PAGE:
Some bikes give their owner’s a certain air of character, other bikes only gain character from their owners. In the case of Locky, the latter is definitely the case. I was contacted by Locky that had seen some pictures of stuff Purpose Built Moto was doing with our parts and custom motorcycles on the Gold Coast. We talked about old shitty bikes we had owned, what we were working on now and he even invited me for a ride out to Canungra one Saturday. I had to decline due to the ever helpful QLD transport holding out on my certification paperwork for the Suzuki GS550 Border run, but he stopped by the garage on his way home. He had told me about an old 2 stroke he was building but had hit a wall with. He rolled around on a Honda CM400 kitted with a rusty luggage rack, Mexican blanket, layed back bars and a flying racoon tail off the rear. Wearing an all aussie driz-a-bone and a moustache that would make your granddad jealous.
I suddenly gained a world of insight into the style he wanted for his bikes, a throw together of sorts with old and new, things from his and my parts collections and nothing too pretty or polished. We talked and had a laugh about our vast differences in motorcycle style and settled on some common ground. He agreed to bring up his 1971 Yamaha R5 RD350 so I could take a look and pick up where he had finished.
The thing with starting a project bike is it’s easy to get disheartened, although every step of the way has its little victories you’re undoubtedly going to come up against some absolute bullshit problems that result in spanners flying. My saving grace is for every hurdle you hit, that creates an opportunity for something learned and something different. Although gratification can be a long time between drinks once the hard yards are done, and you’re riding down the road, none of the sticking points ever bother you.
Locky had done a lot of engine work on the 2-stroke himself including changing out to a 350 head and barrels with the oil pump to suit, new carburetors, and some DG performance chambers and exhaust. This is where he was stuck, It now needed to be styled and finished into something that looked the part.
The early Yamaha 2-strokes have a huge cult following, they’re great bikes. With a nice thin frame and the tanks, in my opinion, are some of the best to come out of that decade. Locky left me to my own devices and as always his bike’s page in my build book had some points laying down the purpose of the build.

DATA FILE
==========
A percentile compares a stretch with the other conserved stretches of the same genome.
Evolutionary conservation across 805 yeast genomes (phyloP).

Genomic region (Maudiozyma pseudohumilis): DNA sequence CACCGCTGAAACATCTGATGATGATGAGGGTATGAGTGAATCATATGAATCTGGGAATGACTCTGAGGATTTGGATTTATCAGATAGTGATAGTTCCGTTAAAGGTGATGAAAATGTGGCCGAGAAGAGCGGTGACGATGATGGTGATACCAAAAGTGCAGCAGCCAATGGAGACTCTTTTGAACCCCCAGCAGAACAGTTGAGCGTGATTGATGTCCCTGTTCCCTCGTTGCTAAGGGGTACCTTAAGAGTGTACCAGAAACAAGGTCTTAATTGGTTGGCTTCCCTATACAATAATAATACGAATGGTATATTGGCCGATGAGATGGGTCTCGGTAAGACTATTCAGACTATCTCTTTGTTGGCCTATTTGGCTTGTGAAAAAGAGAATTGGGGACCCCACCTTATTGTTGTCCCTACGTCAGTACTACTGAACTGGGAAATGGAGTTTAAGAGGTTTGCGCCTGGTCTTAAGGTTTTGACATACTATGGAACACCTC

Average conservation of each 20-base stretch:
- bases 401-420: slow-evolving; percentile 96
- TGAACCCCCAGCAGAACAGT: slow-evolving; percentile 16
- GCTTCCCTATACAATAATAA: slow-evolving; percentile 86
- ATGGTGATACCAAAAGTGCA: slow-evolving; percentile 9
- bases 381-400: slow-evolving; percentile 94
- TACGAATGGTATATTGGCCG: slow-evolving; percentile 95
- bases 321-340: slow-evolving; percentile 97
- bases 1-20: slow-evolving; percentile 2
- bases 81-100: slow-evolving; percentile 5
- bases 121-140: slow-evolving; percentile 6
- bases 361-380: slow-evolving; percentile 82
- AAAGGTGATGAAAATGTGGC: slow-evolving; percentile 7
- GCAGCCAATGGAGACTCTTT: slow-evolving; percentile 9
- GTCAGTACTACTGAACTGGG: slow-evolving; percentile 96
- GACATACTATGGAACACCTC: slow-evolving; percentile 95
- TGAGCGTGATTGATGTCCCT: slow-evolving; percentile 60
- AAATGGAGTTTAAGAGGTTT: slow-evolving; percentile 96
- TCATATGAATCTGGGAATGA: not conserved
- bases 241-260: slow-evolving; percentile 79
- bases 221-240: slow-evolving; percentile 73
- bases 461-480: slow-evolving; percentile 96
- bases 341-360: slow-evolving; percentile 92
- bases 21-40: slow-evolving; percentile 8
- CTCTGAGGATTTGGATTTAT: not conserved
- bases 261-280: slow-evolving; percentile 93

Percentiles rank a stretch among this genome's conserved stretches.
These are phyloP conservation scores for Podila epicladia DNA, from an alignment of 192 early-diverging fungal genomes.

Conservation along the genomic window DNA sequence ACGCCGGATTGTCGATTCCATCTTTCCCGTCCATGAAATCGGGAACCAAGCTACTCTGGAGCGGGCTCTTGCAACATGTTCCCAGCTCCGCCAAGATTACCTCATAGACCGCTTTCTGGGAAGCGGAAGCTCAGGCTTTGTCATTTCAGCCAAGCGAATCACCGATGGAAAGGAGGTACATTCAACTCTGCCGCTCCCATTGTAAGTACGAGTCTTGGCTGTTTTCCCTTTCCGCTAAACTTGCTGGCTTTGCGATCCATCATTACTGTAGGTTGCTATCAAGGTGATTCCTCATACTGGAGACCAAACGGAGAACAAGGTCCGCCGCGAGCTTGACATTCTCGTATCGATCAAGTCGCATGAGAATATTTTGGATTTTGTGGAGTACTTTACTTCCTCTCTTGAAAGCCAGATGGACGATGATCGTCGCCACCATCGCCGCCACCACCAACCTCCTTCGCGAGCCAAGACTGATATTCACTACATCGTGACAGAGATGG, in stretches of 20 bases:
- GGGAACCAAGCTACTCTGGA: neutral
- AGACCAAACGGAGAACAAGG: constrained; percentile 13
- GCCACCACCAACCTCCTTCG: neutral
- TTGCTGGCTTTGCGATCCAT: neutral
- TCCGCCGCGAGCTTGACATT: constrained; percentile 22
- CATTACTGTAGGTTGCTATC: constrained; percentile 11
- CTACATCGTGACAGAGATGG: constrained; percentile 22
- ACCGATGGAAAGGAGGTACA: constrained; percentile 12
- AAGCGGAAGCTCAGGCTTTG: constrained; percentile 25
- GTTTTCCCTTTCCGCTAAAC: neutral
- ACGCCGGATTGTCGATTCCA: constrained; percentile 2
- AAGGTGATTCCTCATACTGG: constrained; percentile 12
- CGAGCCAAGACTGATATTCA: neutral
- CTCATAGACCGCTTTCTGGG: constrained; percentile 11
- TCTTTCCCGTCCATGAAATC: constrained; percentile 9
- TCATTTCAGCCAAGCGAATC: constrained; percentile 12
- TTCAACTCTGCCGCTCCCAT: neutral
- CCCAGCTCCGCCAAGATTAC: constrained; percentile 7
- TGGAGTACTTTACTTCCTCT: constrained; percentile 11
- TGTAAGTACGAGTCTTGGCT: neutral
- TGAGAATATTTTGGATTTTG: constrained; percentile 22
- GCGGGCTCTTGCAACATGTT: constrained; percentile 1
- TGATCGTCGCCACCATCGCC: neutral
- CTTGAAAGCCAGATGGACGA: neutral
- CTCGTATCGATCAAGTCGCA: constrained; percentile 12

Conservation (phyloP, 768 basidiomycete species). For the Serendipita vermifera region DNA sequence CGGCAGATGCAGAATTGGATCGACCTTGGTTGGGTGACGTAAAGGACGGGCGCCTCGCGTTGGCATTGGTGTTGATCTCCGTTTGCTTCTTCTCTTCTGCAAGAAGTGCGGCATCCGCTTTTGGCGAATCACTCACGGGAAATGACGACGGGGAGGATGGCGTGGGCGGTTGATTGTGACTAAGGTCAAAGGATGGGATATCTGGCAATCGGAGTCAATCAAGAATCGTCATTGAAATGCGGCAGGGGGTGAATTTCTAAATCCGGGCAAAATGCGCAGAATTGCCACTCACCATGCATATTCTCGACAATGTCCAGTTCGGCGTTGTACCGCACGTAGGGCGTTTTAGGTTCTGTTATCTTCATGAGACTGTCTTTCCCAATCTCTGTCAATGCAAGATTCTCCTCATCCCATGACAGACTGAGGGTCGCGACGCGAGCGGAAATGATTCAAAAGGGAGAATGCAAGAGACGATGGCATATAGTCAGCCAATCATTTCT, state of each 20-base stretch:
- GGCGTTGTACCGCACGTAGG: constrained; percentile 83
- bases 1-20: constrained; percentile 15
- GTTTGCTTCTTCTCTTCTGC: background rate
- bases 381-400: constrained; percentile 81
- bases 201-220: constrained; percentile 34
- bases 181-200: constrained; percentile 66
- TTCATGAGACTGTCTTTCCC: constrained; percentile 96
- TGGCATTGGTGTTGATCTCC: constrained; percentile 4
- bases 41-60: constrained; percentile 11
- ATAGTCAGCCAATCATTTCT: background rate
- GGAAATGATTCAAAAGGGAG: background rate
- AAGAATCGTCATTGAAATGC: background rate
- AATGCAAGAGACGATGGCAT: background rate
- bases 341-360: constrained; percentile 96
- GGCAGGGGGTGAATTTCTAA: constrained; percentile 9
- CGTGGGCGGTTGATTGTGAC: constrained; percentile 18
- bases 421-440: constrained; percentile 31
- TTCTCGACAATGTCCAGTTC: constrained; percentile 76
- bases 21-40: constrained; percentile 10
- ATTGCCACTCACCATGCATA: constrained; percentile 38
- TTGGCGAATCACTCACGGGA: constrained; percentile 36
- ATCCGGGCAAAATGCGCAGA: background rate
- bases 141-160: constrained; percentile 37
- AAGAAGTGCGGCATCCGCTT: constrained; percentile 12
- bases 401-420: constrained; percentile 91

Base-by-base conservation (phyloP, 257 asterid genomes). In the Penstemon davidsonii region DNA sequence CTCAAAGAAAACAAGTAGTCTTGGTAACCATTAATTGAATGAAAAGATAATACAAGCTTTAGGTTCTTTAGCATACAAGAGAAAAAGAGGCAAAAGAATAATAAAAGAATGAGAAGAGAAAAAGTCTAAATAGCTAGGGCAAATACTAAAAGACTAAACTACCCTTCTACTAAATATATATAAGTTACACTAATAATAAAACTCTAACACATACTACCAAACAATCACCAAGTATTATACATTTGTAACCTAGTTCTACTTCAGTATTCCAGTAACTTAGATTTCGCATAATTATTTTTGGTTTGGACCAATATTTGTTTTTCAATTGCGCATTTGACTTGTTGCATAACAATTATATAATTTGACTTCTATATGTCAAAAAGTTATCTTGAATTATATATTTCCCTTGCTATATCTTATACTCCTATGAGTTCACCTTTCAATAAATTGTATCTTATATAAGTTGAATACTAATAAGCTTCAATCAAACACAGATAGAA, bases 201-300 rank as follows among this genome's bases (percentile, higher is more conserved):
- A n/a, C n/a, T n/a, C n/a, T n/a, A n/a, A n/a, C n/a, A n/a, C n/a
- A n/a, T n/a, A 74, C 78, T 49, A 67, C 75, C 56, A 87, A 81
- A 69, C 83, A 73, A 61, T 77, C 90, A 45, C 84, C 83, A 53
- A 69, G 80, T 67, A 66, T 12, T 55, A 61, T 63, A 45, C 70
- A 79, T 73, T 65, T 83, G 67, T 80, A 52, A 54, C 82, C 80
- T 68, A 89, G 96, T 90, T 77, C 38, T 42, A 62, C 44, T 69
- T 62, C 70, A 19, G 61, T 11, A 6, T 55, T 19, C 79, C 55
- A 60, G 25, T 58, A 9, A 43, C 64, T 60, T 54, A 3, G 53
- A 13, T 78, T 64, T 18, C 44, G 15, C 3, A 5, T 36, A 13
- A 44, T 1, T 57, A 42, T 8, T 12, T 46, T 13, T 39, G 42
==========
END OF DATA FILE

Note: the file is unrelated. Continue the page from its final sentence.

- Low line/ sleek
- Nothing too shiny
- Ratted and Rusted
It doesn’t have to make sense to you, it’s my book.
In keeping with the slim lines of the bike, the rear subframe was fabricated with a slight rise for wheel clearance (and it looks rad) after which I shaped a foam buck for the metal-working of the tail cowl. I sent the buck off to a mate and in a few weeks he bought me back the tail cowl, the shape runs perfectly with the tank and finishes off the lines of the bike really well. It was fitted and the seat pan made, shaped and Locky headed round for a test fit. I was I bit nervous as I had just taken to his bike with my own style and idea of what would finish it off and he hadn’t seen it at all. Luckily enough he was stoked, and looking back I wouldn’t finish it any other way. The only feedback I had was to make the tail suit the dented tank, out came my ball pein hammer and a punch. Job done!
When wheeling the bike around the shop I could hear some rattling sound coming from the wheels, I cut the old tyres off and found the rims had completely had it. I sourced some new rims from Justin at Popbang Classics and talked Locky into a touch of colour on the bike before I re-laced them. Mint green is what we settled on and soon they were re-laced with some new stainless spokes from John Titman Racing then wrapped in some Shinko 270 Sport classic tyres.
Locky’s Yamaha R5 runs an aftermarket Tri-LED headlight , Offset mounted Auxiliary light re-purposed from an old Cessna plane, Pro-Taper 7/8 motocross bars, Purpose Built Moto LED indicators, custom tail cowl and seat, DG performance chamber and exhaust, custom side stand, Handmade number-plate/rear indicator bracket and a super tidy LED strip brake light. A few choice accessories have been artificially rusted and sealed which really set off the mostly black colour scheme. The final puzzle piece was the Hand Made oil tank under the seat that Locky made himself.
The tail and seat combo both runs true to what he likes and gives a nice throwback to the era these bikes were made famous for. When the owners didn’t have a lot of cash to blow, or access to a world of spare parts on the internet they used what was on hand, hit some steel with a hammer, ripped a headlight from another bike (or plane), as long as it did the job and was fit for purpose. We both put work in to this bike as the build progressed which is how I prefer to work, having the owner and rider of the bike put their hand and head to it as well. It leaves you with a greater respect for your machine if you’ve helped shape what its become, you aren’t a handlebar attendant, you’re a maker, a fixer and a rider.